E-cigarettes are generally thought of as a safer smoking alternative to traditional cigarettes. However, little is known about the effects of e-cigarette liquids (e-liquids) on the lung. Since over 7,000 unique flavors have been identified for purchase in the United States, our goal was to conduct a screen that would test whether different flavored e-liquids exhibited different toxicant profiles. We tested the effects of 13 different flavored e-liquids [with nicotine and propylene glycol/vegetable glycerin (PG/VG) serving as controls] on a lung epithelial cell line (CALU3). Using the 3-(4,5-dimethylthiazol-2-yl)-2,5-diphenyltetrazolium bromide (MTT) assay as an indicator of cell proliferation/viability, we demonstrated a dose-dependent decrease of MTT metabolism by all flavors tested. However, a group of four flavors consistently showed significantly greater toxicity compared with the PG/VG control, indicating the potential for some flavors to elicit more harmful effects than others. We also tested the aerosolized "vapor" from select e-liquids on cells and found similar dose-dependent trends, suggesting that direct e-liquid exposures are a justifiable first-pass screening approach for determining relative e-liquid toxicity. We then identified individual chemical constituents for all 13 flavors using gas chromatography-mass spectrometry. These data revealed that beyond nicotine and PG/VG, the 13 flavored e-liquids have diverse chemical constituents. Since all of the flavors exhibited some degree of toxicity and a diverse array of chemical constituents with little inhalation toxicity available, we conclude that flavored e-liquids should be extensively tested on a case-by-case basis to determine the potential for toxicity in the lung and elsewhere.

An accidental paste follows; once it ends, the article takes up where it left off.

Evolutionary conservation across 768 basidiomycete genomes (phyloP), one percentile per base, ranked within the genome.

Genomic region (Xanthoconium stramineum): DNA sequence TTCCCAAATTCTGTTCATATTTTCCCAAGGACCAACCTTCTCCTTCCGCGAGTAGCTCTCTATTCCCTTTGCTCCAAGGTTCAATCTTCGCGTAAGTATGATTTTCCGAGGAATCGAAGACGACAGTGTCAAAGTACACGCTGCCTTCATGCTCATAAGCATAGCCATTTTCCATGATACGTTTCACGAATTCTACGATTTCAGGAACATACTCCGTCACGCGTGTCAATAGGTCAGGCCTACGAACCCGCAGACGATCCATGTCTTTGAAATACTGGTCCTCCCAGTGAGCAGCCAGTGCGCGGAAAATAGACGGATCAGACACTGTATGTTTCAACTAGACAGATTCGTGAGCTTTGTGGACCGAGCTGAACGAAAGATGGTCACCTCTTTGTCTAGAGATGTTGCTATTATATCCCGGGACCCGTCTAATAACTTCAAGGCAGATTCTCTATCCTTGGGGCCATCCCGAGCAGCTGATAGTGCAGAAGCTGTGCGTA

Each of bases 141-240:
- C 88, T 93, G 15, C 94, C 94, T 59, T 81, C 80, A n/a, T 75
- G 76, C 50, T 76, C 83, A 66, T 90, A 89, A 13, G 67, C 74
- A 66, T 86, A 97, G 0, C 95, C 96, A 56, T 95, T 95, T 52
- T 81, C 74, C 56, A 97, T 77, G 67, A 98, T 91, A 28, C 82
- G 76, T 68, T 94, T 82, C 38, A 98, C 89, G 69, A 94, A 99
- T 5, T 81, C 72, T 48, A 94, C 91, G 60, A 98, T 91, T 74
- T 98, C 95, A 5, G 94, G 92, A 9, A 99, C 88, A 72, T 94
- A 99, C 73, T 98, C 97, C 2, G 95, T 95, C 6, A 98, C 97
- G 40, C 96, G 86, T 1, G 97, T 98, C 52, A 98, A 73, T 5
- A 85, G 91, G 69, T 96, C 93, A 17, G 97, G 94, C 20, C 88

Keywords: COPD; aerosols; cancer; nicotine; tobacco.
Copyright © 2017 the American Physiological Society.